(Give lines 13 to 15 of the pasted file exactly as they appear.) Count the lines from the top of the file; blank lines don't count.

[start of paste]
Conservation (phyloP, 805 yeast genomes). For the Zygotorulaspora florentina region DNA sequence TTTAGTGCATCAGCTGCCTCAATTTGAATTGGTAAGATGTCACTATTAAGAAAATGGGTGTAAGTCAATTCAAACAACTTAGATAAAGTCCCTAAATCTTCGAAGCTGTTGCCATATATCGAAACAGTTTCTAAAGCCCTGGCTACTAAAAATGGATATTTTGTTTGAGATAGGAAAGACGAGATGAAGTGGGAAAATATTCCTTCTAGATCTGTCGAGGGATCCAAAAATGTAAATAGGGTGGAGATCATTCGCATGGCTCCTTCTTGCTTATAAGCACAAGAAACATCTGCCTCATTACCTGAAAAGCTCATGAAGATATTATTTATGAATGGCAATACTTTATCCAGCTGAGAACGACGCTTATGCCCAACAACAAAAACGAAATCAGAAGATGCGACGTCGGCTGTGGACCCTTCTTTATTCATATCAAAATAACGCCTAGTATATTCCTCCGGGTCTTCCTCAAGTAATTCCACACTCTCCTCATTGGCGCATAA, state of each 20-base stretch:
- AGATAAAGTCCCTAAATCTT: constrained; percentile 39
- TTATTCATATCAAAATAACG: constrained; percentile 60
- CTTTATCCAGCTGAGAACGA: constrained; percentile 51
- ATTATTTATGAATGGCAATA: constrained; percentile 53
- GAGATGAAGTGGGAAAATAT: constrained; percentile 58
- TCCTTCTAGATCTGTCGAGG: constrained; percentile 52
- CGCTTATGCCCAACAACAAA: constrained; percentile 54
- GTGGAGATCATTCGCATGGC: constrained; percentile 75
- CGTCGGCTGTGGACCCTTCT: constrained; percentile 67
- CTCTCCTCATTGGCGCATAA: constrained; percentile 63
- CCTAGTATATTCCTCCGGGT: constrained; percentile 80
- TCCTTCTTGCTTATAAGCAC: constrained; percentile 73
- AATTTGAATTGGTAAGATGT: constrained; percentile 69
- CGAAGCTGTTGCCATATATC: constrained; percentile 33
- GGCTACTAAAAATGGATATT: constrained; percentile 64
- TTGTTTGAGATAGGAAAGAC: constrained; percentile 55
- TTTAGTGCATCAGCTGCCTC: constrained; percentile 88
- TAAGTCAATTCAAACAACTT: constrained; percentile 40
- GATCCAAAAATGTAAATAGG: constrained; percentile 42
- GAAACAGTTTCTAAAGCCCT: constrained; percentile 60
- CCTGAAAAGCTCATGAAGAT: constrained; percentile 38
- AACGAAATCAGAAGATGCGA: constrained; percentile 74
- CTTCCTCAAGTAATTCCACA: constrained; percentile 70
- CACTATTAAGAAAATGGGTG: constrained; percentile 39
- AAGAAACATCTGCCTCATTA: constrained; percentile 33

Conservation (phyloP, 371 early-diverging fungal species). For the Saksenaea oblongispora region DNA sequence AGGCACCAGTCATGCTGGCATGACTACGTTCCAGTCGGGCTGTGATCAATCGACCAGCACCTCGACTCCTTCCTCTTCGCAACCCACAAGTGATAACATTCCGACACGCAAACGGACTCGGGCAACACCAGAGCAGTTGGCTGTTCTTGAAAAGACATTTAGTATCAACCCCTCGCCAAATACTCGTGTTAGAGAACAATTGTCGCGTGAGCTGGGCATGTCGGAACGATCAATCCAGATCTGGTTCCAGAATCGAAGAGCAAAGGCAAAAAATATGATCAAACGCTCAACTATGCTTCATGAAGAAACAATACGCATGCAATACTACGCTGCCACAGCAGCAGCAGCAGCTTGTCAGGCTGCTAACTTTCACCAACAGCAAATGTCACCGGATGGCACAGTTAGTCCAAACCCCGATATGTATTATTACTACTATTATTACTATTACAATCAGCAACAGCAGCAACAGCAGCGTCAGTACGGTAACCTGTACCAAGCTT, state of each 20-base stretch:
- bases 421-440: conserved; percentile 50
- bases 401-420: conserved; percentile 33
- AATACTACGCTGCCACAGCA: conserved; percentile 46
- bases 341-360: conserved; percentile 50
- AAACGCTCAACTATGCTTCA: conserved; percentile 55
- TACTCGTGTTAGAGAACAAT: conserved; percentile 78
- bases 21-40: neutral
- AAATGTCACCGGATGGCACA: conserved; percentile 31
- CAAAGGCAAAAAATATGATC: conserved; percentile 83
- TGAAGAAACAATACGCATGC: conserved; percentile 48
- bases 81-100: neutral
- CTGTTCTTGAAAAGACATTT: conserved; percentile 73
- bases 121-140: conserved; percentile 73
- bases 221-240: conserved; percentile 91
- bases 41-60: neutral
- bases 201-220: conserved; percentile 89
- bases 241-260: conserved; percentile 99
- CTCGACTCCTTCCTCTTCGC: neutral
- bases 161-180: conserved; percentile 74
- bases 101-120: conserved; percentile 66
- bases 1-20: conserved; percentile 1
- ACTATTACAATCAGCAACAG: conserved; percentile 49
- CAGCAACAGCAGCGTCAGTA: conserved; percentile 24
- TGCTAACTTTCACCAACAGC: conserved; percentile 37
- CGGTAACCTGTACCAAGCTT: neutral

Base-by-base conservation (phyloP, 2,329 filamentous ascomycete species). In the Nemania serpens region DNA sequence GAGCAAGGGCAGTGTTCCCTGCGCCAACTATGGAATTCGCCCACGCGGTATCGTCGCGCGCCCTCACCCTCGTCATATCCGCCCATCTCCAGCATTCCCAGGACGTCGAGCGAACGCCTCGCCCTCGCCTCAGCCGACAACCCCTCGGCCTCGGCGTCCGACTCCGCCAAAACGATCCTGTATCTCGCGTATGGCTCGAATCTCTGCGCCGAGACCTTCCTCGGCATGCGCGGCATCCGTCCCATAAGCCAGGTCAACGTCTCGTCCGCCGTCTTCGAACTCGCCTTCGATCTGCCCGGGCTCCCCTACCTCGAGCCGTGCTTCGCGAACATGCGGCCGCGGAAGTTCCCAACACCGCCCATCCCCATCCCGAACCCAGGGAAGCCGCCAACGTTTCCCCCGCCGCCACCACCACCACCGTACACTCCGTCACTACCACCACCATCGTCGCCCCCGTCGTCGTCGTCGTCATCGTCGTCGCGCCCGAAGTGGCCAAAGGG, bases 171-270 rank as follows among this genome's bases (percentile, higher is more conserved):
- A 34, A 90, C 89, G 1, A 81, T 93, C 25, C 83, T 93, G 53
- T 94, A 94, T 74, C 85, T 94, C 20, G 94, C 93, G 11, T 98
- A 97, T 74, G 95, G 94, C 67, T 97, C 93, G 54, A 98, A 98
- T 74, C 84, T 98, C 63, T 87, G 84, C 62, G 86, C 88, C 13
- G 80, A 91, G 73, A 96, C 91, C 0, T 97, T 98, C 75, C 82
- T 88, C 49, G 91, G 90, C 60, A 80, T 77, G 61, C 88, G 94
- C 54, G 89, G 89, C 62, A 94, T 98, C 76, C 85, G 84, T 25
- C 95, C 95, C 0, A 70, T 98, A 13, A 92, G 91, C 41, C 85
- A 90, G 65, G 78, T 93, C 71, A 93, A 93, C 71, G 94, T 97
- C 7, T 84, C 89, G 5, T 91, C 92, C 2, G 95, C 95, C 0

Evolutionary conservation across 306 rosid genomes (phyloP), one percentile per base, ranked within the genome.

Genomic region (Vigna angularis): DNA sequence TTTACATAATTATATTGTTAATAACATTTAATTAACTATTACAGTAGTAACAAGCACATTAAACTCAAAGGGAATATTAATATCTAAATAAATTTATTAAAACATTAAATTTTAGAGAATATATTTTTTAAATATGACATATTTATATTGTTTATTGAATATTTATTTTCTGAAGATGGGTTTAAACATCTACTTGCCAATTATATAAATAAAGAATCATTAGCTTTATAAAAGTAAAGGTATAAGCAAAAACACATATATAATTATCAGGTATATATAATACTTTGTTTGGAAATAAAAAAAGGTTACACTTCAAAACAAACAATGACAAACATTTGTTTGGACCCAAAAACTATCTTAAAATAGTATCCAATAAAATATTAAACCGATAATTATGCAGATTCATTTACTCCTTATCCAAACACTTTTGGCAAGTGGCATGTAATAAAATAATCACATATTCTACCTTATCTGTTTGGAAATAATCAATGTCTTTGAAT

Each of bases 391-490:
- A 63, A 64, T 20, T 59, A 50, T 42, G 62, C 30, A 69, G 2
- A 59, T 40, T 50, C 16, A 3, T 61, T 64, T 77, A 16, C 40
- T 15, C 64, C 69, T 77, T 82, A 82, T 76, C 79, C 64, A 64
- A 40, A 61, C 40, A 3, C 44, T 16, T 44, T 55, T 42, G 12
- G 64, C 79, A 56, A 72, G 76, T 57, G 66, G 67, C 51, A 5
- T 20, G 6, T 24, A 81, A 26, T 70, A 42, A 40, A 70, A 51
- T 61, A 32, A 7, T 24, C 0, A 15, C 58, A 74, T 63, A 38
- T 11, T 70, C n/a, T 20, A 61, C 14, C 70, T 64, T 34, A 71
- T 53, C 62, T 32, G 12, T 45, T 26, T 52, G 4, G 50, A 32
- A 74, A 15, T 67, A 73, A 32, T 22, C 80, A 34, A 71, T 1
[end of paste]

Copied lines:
- TCCTTCTTGCTTATAAGCAC: constrained; percentile 73
- AATTTGAATTGGTAAGATGT: constrained; percentile 69
- CGAAGCTGTTGCCATATATC: constrained; percentile 33